Sunday, September 11, 2016

Waiting for Gadot

What makes a bad movie?  Well, each bad movie is like a snowflake, of course.  "MELTED BUTTER!" cried Bill Cosby to a (killer) lobster in Leonard Part Six.  Then there's Mr. Bone Stripper, a diabolical machine that Dan Aykroyd constructed himself in Nothing but Trouble... and it malfunctions before it can turn Chevy Chase into a clean pile of bones.  A lot of people felt cheated over that.
Well, we just watched Batman v. Superman: Dawn of Justice this evening, and one of my viewing companions declared that it was the worst movie they'd seen in a long time.  Even before the big fiery finale was over with!  I said my usual "Really?  Worse than My Blue Heaven?"  From that same era, I used to think that Robocop 2 was a bit of a punch to the gut, as did my viewing companion who was with me at the time.  (he's a bigshot lawyer in New York now!)  While I probably won't be able to totally rehabilitate it for modern audiences, I would like to point out that Frank Miller, everyone's favorite dark comic book movie maven, had a hand in it, and it was directed by Irvin Kershner, director of The Empire Strikes Back... I knew that even back then!
What most of these examples have in common, perhaps all, is that when you have a star or a celebrity that you idolize, and then they go and let you down somehow, with a terrible album or movie or blog post... okay, maybe not a blog post, but an album or a movie, that gives the failure a little extra zing to it.  I mean, Jim Belushi and Steven Seagal have been making bombs for years!  It seems downright cruel to go so far as to single one of them out and call them bad!  Judge not, lest ye be judged.
That being said, who makes bad movies?  Zack SnyderHe makes bad movies.  His 300 seems to think it's an old VCR tape, and that you need to re-watch each stabbing and decapitation again, in slow motion, so the movie does this for you.  As for Lena Headey, well... I'm not much of a Feminist, I'll admit, but how did he coax that performance in the bedroom out of her?  Very persuasive!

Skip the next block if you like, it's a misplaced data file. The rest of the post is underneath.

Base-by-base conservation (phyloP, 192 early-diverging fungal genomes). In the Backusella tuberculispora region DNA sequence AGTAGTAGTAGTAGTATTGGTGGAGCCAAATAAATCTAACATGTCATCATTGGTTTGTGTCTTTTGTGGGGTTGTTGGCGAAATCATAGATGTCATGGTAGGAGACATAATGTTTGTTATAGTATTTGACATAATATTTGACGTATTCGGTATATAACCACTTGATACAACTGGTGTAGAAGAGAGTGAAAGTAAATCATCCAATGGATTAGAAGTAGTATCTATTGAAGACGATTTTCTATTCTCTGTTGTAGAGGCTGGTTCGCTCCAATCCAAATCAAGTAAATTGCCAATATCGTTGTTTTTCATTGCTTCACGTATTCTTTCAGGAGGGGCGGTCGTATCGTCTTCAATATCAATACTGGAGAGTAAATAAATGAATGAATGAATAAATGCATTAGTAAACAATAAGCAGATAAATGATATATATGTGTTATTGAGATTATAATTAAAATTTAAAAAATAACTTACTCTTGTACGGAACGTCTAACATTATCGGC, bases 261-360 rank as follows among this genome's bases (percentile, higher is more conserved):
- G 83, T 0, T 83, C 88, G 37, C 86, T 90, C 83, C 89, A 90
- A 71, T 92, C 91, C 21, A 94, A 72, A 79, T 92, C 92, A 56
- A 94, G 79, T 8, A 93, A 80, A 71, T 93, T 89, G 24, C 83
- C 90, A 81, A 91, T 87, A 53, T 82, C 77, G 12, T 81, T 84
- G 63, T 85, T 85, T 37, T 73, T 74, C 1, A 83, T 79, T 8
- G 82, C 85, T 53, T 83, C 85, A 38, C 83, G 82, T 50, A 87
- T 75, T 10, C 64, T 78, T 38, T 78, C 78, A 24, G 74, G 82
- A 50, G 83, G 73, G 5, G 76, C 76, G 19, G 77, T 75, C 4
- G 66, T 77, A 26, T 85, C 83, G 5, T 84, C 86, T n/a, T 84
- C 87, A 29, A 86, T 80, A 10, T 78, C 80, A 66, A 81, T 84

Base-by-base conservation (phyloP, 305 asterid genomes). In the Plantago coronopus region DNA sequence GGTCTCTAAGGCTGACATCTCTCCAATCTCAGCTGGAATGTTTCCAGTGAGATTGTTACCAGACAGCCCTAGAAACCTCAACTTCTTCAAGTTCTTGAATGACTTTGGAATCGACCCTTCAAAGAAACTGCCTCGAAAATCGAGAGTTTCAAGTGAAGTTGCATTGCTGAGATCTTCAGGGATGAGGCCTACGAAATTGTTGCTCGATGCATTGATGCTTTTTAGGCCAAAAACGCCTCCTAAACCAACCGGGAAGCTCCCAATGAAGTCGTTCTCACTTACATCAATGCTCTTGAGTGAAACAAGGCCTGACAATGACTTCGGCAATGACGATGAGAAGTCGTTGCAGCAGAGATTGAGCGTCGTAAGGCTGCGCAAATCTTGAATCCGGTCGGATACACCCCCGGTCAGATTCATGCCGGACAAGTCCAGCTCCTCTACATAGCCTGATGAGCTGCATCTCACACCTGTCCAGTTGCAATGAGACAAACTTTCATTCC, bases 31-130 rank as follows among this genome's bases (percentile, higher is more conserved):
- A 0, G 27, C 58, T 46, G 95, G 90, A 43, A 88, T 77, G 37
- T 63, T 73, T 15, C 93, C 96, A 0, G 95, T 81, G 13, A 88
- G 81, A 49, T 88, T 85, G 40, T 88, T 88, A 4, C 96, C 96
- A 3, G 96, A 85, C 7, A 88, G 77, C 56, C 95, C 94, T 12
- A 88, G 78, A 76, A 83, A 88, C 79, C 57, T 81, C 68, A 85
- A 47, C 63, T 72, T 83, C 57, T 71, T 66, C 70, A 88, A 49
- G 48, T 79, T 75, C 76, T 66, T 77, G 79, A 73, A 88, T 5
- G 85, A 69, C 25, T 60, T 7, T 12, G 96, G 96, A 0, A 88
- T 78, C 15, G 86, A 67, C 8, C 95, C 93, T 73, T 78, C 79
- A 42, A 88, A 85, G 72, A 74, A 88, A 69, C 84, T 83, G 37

Then there's Watchmen, which may not totally be Zack's fault.  It's based on a graphic novel by Alan Moore, who is apparently more unhappy with the big screen adaptations of his work than even Larry Gelbart was.  But when you're dealing with a movie in which Richard Nixon has been appointed President for life, and a character who had a hand in assassinating JFK is called "The Comedian," well... something's clearly gone wrong somewhere.
Which is why I'm still a little confused as to why Christopher Nolan, who's now a big shot producer for Warner Bros. and their DC Comics-based movies, why he would look at those two movies and think to himself, "I want in on that movie magic."  But what's done is done, and I did enjoy Man of Steel more than most other critics, apparently.  The producers did a good job of reining in Snyder's natural instincts about what is cinematically good.
Well, now that the film's initial release is long past, and I was reduced to watching it on a mere Safeway rental DVD (still a few left, people!!!  Don't miss out!), the concern over spoiling crucial plot points has passed.  Now that we're living in a post-Reeve Superman cinematic universe, the challenge is to find ways to make Superman interesting again.  Bryan Singer's 2006 attempt is now generally acknowledged as botched.  Man of Steel tried revitalizing Superman's oft-told story with new actors, and a new city-destroying weapon for General Zod and, more cloyingly, by not referring to him as "Superman."  I believe at one point Henry Cavill even says "...Superman?  What's that?"
I guess I found that more annoying than I cared to admit.  A cheap way to give indie film cred to a $225 million studio production...  Also, there's "What does the 'S' stand for?"  "It's not an 'S'," says Superman... but don't worry, because in the instant case, Batman v. Superman: Dawn of Justice, they've fully accepted the name of Superman as normal.  On to other topics.